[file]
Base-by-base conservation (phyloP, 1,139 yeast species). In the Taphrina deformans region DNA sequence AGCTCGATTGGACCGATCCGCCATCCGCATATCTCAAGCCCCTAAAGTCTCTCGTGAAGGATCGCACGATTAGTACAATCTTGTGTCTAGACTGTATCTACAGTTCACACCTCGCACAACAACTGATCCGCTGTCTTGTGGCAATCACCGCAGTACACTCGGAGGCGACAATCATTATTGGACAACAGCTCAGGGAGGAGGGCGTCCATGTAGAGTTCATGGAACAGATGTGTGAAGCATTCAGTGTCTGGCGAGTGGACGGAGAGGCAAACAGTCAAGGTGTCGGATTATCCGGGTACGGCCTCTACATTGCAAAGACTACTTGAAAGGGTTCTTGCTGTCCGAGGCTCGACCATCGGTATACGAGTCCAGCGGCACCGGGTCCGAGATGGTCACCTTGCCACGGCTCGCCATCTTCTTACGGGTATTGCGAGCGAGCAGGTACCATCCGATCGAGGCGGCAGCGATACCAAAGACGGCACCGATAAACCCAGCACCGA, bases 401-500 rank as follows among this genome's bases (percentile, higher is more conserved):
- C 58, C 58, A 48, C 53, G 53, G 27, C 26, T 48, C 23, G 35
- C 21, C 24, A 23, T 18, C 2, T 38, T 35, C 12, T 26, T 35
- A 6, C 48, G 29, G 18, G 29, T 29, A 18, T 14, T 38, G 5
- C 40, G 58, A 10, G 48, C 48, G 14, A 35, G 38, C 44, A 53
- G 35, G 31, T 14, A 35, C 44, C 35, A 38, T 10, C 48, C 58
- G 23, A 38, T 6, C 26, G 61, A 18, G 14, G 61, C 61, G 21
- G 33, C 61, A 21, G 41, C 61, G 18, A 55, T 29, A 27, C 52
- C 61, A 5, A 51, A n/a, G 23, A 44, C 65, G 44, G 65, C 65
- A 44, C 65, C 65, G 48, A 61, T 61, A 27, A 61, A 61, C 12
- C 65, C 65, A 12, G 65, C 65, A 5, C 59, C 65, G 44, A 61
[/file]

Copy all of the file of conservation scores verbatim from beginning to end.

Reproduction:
Base-by-base conservation (phyloP, 1,139 yeast species). In the Taphrina deformans region DNA sequence AGCTCGATTGGACCGATCCGCCATCCGCATATCTCAAGCCCCTAAAGTCTCTCGTGAAGGATCGCACGATTAGTACAATCTTGTGTCTAGACTGTATCTACAGTTCACACCTCGCACAACAACTGATCCGCTGTCTTGTGGCAATCACCGCAGTACACTCGGAGGCGACAATCATTATTGGACAACAGCTCAGGGAGGAGGGCGTCCATGTAGAGTTCATGGAACAGATGTGTGAAGCATTCAGTGTCTGGCGAGTGGACGGAGAGGCAAACAGTCAAGGTGTCGGATTATCCGGGTACGGCCTCTACATTGCAAAGACTACTTGAAAGGGTTCTTGCTGTCCGAGGCTCGACCATCGGTATACGAGTCCAGCGGCACCGGGTCCGAGATGGTCACCTTGCCACGGCTCGCCATCTTCTTACGGGTATTGCGAGCGAGCAGGTACCATCCGATCGAGGCGGCAGCGATACCAAAGACGGCACCGATAAACCCAGCACCGA, bases 401-500 rank as follows among this genome's bases (percentile, higher is more conserved):
- C 58, C 58, A 48, C 53, G 53, G 27, C 26, T 48, C 23, G 35
- C 21, C 24, A 23, T 18, C 2, T 38, T 35, C 12, T 26, T 35
- A 6, C 48, G 29, G 18, G 29, T 29, A 18, T 14, T 38, G 5
- C 40, G 58, A 10, G 48, C 48, G 14, A 35, G 38, C 44, A 53
- G 35, G 31, T 14, A 35, C 44, C 35, A 38, T 10, C 48, C 58
- G 23, A 38, T 6, C 26, G 61, A 18, G 14, G 61, C 61, G 21
- G 33, C 61, A 21, G 41, C 61, G 18, A 55, T 29, A 27, C 52
- C 61, A 5, A 51, A n/a, G 23, A 44, C 65, G 44, G 65, C 65
- A 44, C 65, C 65, G 48, A 61, T 61, A 27, A 61, A 61, C 12
- C 65, C 65, A 12, G 65, C 65, A 5, C 59, C 65, G 44, A 61